French ban on super skinny models
French MP Olivier Veran led the fight to ban excessively thin models Reuters

Ultra-thin models will be banned in France and fashion houses and agents will be subjected to fines and possibly jail under a new law approved by the country's MPs.

Workers will need to show they have a body mass index (BMI) of at least 18 by presenting a medical certificate if they wish to compete as a catwalk model.

Agents who employ models who are considered too thin could face up to six months in prison as well as a €75,000 (£55,000) fine. Socialist MP, Olivier Veran led the amendment.

"The activity of model is banned for any person whose body mass index (BMI) is lower than levels proposed by health authorities and decreed by the ministers of health and labour," the bill said.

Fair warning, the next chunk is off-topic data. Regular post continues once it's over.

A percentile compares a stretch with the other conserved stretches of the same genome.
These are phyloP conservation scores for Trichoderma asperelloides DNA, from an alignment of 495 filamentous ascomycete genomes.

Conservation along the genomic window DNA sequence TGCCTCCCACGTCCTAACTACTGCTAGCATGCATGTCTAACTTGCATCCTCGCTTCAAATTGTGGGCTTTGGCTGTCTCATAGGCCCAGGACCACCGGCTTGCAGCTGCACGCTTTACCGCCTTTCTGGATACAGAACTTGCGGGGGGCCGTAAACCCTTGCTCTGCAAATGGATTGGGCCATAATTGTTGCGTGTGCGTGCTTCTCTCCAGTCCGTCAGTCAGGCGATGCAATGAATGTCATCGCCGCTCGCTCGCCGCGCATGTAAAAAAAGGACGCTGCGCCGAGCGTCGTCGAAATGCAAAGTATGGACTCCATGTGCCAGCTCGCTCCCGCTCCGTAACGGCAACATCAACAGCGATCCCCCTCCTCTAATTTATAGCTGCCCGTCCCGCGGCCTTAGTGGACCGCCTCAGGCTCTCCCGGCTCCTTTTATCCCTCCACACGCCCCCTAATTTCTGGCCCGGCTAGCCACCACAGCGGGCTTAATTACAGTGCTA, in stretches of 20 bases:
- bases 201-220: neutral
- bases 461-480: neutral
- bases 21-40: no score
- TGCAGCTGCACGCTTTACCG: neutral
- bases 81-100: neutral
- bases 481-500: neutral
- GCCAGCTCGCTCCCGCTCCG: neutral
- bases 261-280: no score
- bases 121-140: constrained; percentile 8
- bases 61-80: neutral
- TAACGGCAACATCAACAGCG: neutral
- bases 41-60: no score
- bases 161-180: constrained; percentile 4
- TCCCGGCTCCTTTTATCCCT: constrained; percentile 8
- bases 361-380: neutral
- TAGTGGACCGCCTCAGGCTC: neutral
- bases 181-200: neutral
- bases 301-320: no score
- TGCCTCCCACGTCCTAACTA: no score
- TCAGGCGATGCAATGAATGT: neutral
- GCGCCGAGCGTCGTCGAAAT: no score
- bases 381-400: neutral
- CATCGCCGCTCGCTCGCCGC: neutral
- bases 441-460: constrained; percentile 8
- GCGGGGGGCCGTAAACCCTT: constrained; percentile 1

Isabelle Caro
Isabelle Caro, who became the \'face\' of anorexia after appearing in an advertising campaign, died in 2010 at the age of 28. Isabelle Caro

France is not the first country to implement such measures – Israel also has BMI requirements whilst Italy and Spain rely on voluntary codes of conduct to safeguard model's health.

"The prospect of such a punishment will have the effect of regulating the entire sector," said Veran.

In another move to target unhealthy weight loss, the lower house of parliament passed a separate law making it illegal to condone anorexia.

Around 40,000 people suffer from the condition in France with women and girls comprising a significant proportion – nine out of ten – of people suffering from anorexia.

In 2007, 28-year-old former French fashion model, Isabelle Caro died after posing for a photographic campaign to raise awareness about anorexia. At the time of her death, she reportedly weighed a mere 4st 8lb (68lbs).

Her mother, Marie Caro later committed suicide after being consumed with "enormous guilt" at the death of her daughter.